not served by the regional theatre system; involving townsfolk in all
stages of the process, from story meetings to performance; and then,
as a kind of inclusive capper, mounting a "bridge" show with members
of all these far-flung communities. The rural period culminated with
the national tour of a company-adapted Winter's Tale to such off-the-
map locales as Marmarth, N.D., Port Gibson, Miss., and Long Creek,
But the troupe didn't lose its creative wanderlust when it came to
L.A. Indeed, L.A. was chosen precisely for its mind-boggling cultural
and geographical diversity-not, as some early supporters cynically
assumed, to sell out to the coast's dominant media industry.
Admittedly, among the ongoing challenges of making theatre in the
shadow of Hollywood is holding onto artists lured away by lucrative
screen gigs. This giltedged sword touched close to home this year,
with two ensemble artists, Christopher Liam Moore and Shishir Kurup,
landing roles in Fox's interactive "reality" show, Murder in Small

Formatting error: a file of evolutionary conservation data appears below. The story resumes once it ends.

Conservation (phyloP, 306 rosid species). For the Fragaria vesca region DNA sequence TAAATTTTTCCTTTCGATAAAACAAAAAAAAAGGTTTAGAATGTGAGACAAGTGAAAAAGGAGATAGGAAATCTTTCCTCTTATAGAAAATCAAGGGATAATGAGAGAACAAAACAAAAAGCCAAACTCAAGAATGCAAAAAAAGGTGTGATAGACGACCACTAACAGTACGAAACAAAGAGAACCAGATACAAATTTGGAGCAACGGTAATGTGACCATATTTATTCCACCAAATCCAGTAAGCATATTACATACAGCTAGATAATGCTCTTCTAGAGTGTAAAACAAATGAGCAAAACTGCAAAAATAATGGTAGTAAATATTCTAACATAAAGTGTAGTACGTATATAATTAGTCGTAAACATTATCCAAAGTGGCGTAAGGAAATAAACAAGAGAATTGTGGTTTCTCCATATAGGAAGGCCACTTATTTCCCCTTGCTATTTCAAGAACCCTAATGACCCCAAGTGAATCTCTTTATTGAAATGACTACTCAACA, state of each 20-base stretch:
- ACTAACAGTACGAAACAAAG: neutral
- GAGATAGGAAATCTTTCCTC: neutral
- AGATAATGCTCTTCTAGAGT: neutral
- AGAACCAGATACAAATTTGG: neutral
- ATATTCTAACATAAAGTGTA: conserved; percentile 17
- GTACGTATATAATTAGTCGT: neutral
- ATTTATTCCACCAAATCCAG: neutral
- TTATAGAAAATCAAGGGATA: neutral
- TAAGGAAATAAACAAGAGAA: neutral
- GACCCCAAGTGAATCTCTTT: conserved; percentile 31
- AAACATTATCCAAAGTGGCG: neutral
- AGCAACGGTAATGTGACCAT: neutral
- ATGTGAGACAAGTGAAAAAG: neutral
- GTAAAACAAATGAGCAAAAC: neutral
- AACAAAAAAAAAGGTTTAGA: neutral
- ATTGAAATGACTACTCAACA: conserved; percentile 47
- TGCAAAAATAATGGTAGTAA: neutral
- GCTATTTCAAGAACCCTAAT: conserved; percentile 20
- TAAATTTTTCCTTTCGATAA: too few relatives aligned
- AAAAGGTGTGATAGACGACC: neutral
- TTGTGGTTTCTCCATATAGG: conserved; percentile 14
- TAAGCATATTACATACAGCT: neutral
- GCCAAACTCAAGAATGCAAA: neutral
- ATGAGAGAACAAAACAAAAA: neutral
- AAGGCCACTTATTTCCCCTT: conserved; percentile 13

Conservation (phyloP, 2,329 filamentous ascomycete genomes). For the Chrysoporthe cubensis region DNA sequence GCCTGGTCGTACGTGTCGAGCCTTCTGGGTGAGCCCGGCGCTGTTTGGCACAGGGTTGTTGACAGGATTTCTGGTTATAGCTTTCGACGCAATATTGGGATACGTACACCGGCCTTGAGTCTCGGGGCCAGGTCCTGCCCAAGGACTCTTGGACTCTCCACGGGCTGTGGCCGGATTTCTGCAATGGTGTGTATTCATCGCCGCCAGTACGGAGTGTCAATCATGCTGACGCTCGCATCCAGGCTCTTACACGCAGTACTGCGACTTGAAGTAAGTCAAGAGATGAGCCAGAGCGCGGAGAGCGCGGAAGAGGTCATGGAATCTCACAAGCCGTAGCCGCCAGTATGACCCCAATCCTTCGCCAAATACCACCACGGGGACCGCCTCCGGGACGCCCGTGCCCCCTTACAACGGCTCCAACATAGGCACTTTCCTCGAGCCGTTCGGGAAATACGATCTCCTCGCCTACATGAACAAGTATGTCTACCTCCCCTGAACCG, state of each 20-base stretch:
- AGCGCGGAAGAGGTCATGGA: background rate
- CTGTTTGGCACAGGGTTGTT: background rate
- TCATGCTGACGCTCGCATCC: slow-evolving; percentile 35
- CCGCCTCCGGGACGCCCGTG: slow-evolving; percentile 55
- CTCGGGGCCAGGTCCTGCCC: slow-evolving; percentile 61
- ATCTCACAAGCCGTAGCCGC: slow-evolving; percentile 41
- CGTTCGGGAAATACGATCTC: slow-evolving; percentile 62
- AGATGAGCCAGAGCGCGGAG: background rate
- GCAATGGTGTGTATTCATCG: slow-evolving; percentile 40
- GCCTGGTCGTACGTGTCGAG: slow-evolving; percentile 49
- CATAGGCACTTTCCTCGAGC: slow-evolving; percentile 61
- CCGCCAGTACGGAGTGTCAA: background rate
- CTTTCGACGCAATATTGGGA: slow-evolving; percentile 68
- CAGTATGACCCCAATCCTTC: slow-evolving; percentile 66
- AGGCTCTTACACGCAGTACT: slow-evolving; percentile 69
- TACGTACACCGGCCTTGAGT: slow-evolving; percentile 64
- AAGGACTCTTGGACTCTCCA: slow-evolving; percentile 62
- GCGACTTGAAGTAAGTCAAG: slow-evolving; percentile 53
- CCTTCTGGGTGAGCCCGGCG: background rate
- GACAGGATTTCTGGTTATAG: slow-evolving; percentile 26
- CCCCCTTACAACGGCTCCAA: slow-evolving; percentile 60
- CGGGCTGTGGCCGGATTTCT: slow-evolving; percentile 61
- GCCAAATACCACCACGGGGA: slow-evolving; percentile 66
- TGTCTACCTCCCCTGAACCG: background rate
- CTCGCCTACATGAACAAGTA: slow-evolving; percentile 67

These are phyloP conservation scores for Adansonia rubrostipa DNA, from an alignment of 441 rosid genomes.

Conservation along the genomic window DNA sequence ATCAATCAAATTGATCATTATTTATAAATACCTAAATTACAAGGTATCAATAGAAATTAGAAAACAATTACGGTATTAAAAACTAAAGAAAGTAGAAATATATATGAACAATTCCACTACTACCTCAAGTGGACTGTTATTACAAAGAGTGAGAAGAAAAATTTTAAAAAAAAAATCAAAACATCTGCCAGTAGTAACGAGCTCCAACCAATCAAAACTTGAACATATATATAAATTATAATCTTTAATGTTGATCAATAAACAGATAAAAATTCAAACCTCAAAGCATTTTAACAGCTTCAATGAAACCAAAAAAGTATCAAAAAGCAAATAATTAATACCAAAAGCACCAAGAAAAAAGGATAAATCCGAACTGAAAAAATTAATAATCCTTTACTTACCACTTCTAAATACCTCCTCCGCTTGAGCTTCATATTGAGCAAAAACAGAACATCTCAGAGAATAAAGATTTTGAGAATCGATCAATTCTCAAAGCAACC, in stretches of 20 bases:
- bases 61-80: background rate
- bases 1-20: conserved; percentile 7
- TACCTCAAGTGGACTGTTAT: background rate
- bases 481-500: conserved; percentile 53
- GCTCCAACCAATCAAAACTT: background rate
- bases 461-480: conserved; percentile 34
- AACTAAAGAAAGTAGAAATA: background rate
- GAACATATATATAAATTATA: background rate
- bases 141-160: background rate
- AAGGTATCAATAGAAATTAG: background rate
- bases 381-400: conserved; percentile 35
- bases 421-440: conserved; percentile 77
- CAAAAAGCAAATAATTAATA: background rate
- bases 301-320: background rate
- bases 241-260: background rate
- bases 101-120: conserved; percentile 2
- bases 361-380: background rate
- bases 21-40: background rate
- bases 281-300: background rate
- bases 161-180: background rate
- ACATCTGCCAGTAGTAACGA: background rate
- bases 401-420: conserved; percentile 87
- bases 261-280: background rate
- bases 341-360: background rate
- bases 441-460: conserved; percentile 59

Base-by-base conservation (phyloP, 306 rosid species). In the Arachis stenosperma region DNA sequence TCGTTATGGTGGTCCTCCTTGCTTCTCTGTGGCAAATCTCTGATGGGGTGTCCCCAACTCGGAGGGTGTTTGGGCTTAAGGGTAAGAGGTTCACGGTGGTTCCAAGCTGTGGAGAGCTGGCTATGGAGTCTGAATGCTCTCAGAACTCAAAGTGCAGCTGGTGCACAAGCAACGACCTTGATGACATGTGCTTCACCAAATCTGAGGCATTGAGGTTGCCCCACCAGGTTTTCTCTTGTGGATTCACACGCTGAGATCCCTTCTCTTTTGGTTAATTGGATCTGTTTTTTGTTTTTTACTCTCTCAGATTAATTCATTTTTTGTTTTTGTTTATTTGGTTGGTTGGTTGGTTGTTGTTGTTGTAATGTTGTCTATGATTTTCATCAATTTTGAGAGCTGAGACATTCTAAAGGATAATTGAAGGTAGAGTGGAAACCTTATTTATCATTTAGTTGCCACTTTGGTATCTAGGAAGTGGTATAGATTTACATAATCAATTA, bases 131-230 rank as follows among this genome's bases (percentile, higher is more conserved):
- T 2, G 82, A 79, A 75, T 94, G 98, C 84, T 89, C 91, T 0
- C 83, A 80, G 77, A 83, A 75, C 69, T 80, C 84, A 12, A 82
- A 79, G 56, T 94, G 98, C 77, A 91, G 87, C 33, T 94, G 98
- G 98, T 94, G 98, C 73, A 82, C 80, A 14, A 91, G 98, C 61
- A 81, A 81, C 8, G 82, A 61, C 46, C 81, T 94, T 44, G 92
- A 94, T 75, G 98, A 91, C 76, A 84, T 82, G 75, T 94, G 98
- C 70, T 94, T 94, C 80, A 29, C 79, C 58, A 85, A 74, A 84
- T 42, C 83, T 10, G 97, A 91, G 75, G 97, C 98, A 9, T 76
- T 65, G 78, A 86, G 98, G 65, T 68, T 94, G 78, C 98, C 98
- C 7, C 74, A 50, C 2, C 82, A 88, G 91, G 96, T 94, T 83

Town X. The company has also manifestly benefited from industry
largesse-founding member Amy Brenneman, no longer active as a
Cornerstone artist now that she's occupied with CBS's series Judging
Amy, has proved an excellent celebrity patron and fund-raiser, no
But after nine years in L.A.-nine years of defining community
variously by ethnicity, neighborhood, profession, even birth date,
and earning the kind of national recognition for its methodology that
keeps the company flush with grant money and out-of-town commissions-
there was concern, says Howard, "about not repeating ourselves. We
felt we could get into a rut if we didn't expand the boundaries of
how we define community." What's more, Rauch explains, many company
members have matured, married, had kids-and, not coincidentally, seem
newly eager to address an issue that's come up repeatedly throughout
"Divisions of faith have come up again and again and again in our
work, between believers and non-believers, and between people who
believe different things," Rauch notes. "Even on projects we would
assume have nothing to do with people's religious beliefs, it's come